• Nursing Philosophy - 614 Words
    Personal Philosophy of Nursing Before I can discuss my personal philosophy of nursing, I would need to describe what philosophy of nursing means. It is the love or pursuit of knowledge, with your own system of beliefs and concepts; and incorporating that while caring for the client. Health promotion is included, and it is the relationship between the nurse, in which we assist the client and family, to maintain health and promote well-being. While using, the person, environment, health,...
    614 Words | 2 Pages
  • Nursing Practice - 5983 Words
    Chapter 1 THE PROBLEM AND ITS SETTING Introduction The complexity of human activities causes a lot of effects to the lives of every individual. Whatever the effect of these activities, favorable or not, man is affected particularly in the aspect on how every activity is to be carried out using his physical strength thus making him stressed eventually. It is normal for people to experience stress but when it comes, every person should be ready to handle it in order for its effect to become...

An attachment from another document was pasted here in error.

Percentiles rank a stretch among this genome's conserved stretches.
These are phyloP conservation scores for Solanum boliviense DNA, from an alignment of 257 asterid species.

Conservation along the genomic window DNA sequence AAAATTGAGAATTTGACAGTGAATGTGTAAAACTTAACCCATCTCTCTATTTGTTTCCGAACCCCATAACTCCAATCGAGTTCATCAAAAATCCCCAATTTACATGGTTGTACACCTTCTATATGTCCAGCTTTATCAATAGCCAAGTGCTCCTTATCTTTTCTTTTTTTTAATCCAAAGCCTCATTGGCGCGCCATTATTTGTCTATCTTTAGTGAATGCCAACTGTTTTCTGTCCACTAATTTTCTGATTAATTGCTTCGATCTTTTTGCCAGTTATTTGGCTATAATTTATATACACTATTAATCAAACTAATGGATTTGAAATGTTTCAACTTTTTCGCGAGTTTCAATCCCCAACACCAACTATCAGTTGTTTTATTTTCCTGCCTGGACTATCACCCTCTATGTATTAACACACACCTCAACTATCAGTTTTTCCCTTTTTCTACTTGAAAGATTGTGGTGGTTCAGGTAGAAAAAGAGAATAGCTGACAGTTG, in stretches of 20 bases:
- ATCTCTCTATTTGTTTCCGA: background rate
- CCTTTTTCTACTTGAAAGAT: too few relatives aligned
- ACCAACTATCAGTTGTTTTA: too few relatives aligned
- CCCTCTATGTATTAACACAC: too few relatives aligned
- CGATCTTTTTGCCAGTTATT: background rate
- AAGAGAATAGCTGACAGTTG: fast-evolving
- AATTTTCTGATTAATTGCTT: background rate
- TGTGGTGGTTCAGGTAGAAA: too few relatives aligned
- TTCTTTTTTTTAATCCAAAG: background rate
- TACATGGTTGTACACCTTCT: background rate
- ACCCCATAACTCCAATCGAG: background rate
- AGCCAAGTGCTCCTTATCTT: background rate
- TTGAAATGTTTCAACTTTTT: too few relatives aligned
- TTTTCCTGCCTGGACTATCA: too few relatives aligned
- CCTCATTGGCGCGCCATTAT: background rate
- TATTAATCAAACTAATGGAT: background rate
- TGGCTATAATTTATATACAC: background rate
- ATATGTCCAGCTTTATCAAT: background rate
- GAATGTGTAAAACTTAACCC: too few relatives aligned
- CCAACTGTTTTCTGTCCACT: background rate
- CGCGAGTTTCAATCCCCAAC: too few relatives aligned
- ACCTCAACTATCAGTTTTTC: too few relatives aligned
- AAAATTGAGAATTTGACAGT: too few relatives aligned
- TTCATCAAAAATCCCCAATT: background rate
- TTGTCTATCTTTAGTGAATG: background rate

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  • Nursing Theorist - 761 Words
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  • Iom and Nursing - 871 Words
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  • Nursing Shortage - 854 Words
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  • Philosophy Of Nursing - 1214 Words
    Running head: PHILOSOPHY 1 " " " " " " " " " My Personal Philosophy of Nursing Valeria Gates Walden University
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  • Definition of Nursing - 1473 Words
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  • Communication in Nursing - 607 Words
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  • Is Nursing a Profession - 1178 Words
    Is Nursing a Profession? As I have begun the pursuit to further my education I have been faced with the question of whether Nursing is a true profession. During the 19 years that I have been a nurse I have thought nursing was a profession but as I have learned in my reading not everyone feels this way. For example, World Book (1999) states that there are two main groups of nurses, the professional nurses and the technique nurses. They define the professional nurses as graduates of four-year...